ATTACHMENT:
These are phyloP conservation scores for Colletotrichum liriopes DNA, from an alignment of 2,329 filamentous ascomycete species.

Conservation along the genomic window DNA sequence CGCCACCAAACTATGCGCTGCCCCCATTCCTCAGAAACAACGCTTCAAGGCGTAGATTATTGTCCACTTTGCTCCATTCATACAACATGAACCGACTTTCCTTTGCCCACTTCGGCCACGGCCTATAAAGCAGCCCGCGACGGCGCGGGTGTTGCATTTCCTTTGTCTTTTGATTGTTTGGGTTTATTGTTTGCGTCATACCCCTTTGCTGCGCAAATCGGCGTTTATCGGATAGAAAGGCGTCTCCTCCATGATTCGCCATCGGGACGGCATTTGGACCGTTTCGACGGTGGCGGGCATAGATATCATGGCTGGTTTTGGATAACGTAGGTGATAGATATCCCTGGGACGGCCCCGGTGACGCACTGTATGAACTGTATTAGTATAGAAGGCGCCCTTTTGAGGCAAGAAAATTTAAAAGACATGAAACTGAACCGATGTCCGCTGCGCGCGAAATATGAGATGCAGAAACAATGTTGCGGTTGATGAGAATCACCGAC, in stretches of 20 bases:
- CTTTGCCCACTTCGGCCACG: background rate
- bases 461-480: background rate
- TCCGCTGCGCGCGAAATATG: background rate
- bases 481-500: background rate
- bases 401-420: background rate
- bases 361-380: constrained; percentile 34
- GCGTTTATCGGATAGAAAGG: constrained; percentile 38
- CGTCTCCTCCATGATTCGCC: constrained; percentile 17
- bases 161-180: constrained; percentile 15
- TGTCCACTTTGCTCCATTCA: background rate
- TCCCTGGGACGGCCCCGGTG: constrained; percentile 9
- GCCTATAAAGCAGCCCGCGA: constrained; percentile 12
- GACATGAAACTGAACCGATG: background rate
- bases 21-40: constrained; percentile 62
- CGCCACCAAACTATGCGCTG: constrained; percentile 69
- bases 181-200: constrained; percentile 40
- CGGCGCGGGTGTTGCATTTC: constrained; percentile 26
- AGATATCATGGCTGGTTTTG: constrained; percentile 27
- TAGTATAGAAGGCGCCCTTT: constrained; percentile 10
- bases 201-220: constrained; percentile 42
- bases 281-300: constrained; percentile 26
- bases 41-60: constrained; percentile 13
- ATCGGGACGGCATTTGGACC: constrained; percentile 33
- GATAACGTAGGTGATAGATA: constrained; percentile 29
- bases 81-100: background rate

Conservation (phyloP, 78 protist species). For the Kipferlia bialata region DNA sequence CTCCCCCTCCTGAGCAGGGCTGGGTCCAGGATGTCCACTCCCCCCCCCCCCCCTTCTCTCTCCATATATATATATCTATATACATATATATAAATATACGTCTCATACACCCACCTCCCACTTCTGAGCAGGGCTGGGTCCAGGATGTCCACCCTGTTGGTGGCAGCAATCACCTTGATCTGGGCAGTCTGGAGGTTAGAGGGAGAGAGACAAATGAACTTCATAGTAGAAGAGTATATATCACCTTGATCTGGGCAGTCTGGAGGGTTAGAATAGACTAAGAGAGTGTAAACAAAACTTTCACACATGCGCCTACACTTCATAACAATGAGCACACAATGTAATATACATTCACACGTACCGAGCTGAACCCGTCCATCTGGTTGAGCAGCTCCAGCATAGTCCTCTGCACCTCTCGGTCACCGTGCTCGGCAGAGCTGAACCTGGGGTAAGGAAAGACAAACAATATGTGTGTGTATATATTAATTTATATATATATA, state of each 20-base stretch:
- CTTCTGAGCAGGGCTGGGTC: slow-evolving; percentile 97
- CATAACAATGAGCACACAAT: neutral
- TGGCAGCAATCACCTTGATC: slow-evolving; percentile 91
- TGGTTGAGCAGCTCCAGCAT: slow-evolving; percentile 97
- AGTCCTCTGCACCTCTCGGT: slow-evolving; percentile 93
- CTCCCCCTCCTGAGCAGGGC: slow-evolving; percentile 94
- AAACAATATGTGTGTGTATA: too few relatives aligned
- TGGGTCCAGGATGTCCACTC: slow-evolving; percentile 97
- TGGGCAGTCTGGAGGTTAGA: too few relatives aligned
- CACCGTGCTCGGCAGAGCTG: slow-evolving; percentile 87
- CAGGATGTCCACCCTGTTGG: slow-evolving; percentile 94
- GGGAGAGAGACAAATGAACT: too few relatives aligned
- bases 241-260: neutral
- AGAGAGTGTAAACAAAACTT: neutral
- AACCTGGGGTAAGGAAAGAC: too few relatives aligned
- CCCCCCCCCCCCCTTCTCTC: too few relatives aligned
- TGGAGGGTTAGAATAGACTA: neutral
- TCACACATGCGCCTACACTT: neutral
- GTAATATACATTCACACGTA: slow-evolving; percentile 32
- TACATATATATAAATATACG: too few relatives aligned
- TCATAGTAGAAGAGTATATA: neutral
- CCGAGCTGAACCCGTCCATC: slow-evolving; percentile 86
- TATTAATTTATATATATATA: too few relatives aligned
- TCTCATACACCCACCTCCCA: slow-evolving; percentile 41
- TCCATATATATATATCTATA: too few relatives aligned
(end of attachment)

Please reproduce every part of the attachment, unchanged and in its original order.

These are phyloP conservation scores for Colletotrichum liriopes DNA, from an alignment of 2,329 filamentous ascomycete species.

Conservation along the genomic window DNA sequence CGCCACCAAACTATGCGCTGCCCCCATTCCTCAGAAACAACGCTTCAAGGCGTAGATTATTGTCCACTTTGCTCCATTCATACAACATGAACCGACTTTCCTTTGCCCACTTCGGCCACGGCCTATAAAGCAGCCCGCGACGGCGCGGGTGTTGCATTTCCTTTGTCTTTTGATTGTTTGGGTTTATTGTTTGCGTCATACCCCTTTGCTGCGCAAATCGGCGTTTATCGGATAGAAAGGCGTCTCCTCCATGATTCGCCATCGGGACGGCATTTGGACCGTTTCGACGGTGGCGGGCATAGATATCATGGCTGGTTTTGGATAACGTAGGTGATAGATATCCCTGGGACGGCCCCGGTGACGCACTGTATGAACTGTATTAGTATAGAAGGCGCCCTTTTGAGGCAAGAAAATTTAAAAGACATGAAACTGAACCGATGTCCGCTGCGCGCGAAATATGAGATGCAGAAACAATGTTGCGGTTGATGAGAATCACCGAC, in stretches of 20 bases:
- CTTTGCCCACTTCGGCCACG: background rate
- bases 461-480: background rate
- TCCGCTGCGCGCGAAATATG: background rate
- bases 481-500: background rate
- bases 401-420: background rate
- bases 361-380: constrained; percentile 34
- GCGTTTATCGGATAGAAAGG: constrained; percentile 38
- CGTCTCCTCCATGATTCGCC: constrained; percentile 17
- bases 161-180: constrained; percentile 15
- TGTCCACTTTGCTCCATTCA: background rate
- TCCCTGGGACGGCCCCGGTG: constrained; percentile 9
- GCCTATAAAGCAGCCCGCGA: constrained; percentile 12
- GACATGAAACTGAACCGATG: background rate
- bases 21-40: constrained; percentile 62
- CGCCACCAAACTATGCGCTG: constrained; percentile 69
- bases 181-200: constrained; percentile 40
- CGGCGCGGGTGTTGCATTTC: constrained; percentile 26
- AGATATCATGGCTGGTTTTG: constrained; percentile 27
- TAGTATAGAAGGCGCCCTTT: constrained; percentile 10
- bases 201-220: constrained; percentile 42
- bases 281-300: constrained; percentile 26
- bases 41-60: constrained; percentile 13
- ATCGGGACGGCATTTGGACC: constrained; percentile 33
- GATAACGTAGGTGATAGATA: constrained; percentile 29
- bases 81-100: background rate

Conservation (phyloP, 78 protist species). For the Kipferlia bialata region DNA sequence CTCCCCCTCCTGAGCAGGGCTGGGTCCAGGATGTCCACTCCCCCCCCCCCCCCTTCTCTCTCCATATATATATATCTATATACATATATATAAATATACGTCTCATACACCCACCTCCCACTTCTGAGCAGGGCTGGGTCCAGGATGTCCACCCTGTTGGTGGCAGCAATCACCTTGATCTGGGCAGTCTGGAGGTTAGAGGGAGAGAGACAAATGAACTTCATAGTAGAAGAGTATATATCACCTTGATCTGGGCAGTCTGGAGGGTTAGAATAGACTAAGAGAGTGTAAACAAAACTTTCACACATGCGCCTACACTTCATAACAATGAGCACACAATGTAATATACATTCACACGTACCGAGCTGAACCCGTCCATCTGGTTGAGCAGCTCCAGCATAGTCCTCTGCACCTCTCGGTCACCGTGCTCGGCAGAGCTGAACCTGGGGTAAGGAAAGACAAACAATATGTGTGTGTATATATTAATTTATATATATATA, state of each 20-base stretch:
- CTTCTGAGCAGGGCTGGGTC: slow-evolving; percentile 97
- CATAACAATGAGCACACAAT: neutral
- TGGCAGCAATCACCTTGATC: slow-evolving; percentile 91
- TGGTTGAGCAGCTCCAGCAT: slow-evolving; percentile 97
- AGTCCTCTGCACCTCTCGGT: slow-evolving; percentile 93
- CTCCCCCTCCTGAGCAGGGC: slow-evolving; percentile 94
- AAACAATATGTGTGTGTATA: too few relatives aligned
- TGGGTCCAGGATGTCCACTC: slow-evolving; percentile 97
- TGGGCAGTCTGGAGGTTAGA: too few relatives aligned
- CACCGTGCTCGGCAGAGCTG: slow-evolving; percentile 87
- CAGGATGTCCACCCTGTTGG: slow-evolving; percentile 94
- GGGAGAGAGACAAATGAACT: too few relatives aligned
- bases 241-260: neutral
- AGAGAGTGTAAACAAAACTT: neutral
- AACCTGGGGTAAGGAAAGAC: too few relatives aligned
- CCCCCCCCCCCCCTTCTCTC: too few relatives aligned
- TGGAGGGTTAGAATAGACTA: neutral
- TCACACATGCGCCTACACTT: neutral
- GTAATATACATTCACACGTA: slow-evolving; percentile 32
- TACATATATATAAATATACG: too few relatives aligned
- TCATAGTAGAAGAGTATATA: neutral
- CCGAGCTGAACCCGTCCATC: slow-evolving; percentile 86
- TATTAATTTATATATATATA: too few relatives aligned
- TCTCATACACCCACCTCCCA: slow-evolving; percentile 41
- TCCATATATATATATCTATA: too few relatives aligned